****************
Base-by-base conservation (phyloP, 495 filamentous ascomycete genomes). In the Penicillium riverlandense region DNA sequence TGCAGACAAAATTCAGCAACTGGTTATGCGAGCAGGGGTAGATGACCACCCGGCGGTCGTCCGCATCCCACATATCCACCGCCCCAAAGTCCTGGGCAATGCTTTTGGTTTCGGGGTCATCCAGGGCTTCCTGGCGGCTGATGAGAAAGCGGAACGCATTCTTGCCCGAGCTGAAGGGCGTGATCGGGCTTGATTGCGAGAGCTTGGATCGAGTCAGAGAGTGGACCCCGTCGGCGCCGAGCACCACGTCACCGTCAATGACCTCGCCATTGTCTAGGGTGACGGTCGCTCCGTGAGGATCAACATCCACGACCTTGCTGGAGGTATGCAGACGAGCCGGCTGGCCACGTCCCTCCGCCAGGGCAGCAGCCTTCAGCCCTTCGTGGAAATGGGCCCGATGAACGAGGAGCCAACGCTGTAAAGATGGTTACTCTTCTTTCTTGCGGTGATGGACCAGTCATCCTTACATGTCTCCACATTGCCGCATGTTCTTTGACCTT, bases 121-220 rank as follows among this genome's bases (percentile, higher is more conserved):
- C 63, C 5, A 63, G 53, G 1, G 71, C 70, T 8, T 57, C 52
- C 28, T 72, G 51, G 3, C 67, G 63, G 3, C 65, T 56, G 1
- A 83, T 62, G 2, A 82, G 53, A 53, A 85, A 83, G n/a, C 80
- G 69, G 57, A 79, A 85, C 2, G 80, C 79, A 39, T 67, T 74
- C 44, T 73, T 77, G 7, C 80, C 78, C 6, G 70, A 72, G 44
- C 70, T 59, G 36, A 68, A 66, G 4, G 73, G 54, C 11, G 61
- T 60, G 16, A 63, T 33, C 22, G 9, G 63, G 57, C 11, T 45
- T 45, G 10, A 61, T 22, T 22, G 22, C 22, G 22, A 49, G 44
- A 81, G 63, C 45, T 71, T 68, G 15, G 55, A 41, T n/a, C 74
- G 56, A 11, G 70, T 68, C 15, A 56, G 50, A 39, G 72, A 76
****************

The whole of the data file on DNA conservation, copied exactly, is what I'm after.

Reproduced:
Base-by-base conservation (phyloP, 495 filamentous ascomycete genomes). In the Penicillium riverlandense region DNA sequence TGCAGACAAAATTCAGCAACTGGTTATGCGAGCAGGGGTAGATGACCACCCGGCGGTCGTCCGCATCCCACATATCCACCGCCCCAAAGTCCTGGGCAATGCTTTTGGTTTCGGGGTCATCCAGGGCTTCCTGGCGGCTGATGAGAAAGCGGAACGCATTCTTGCCCGAGCTGAAGGGCGTGATCGGGCTTGATTGCGAGAGCTTGGATCGAGTCAGAGAGTGGACCCCGTCGGCGCCGAGCACCACGTCACCGTCAATGACCTCGCCATTGTCTAGGGTGACGGTCGCTCCGTGAGGATCAACATCCACGACCTTGCTGGAGGTATGCAGACGAGCCGGCTGGCCACGTCCCTCCGCCAGGGCAGCAGCCTTCAGCCCTTCGTGGAAATGGGCCCGATGAACGAGGAGCCAACGCTGTAAAGATGGTTACTCTTCTTTCTTGCGGTGATGGACCAGTCATCCTTACATGTCTCCACATTGCCGCATGTTCTTTGACCTT, bases 121-220 rank as follows among this genome's bases (percentile, higher is more conserved):
- C 63, C 5, A 63, G 53, G 1, G 71, C 70, T 8, T 57, C 52
- C 28, T 72, G 51, G 3, C 67, G 63, G 3, C 65, T 56, G 1
- A 83, T 62, G 2, A 82, G 53, A 53, A 85, A 83, G n/a, C 80
- G 69, G 57, A 79, A 85, C 2, G 80, C 79, A 39, T 67, T 74
- C 44, T 73, T 77, G 7, C 80, C 78, C 6, G 70, A 72, G 44
- C 70, T 59, G 36, A 68, A 66, G 4, G 73, G 54, C 11, G 61
- T 60, G 16, A 63, T 33, C 22, G 9, G 63, G 57, C 11, T 45
- T 45, G 10, A 61, T 22, T 22, G 22, C 22, G 22, A 49, G 44
- A 81, G 63, C 45, T 71, T 68, G 15, G 55, A 41, T n/a, C 74
- G 56, A 11, G 70, T 68, C 15, A 56, G 50, A 39, G 72, A 76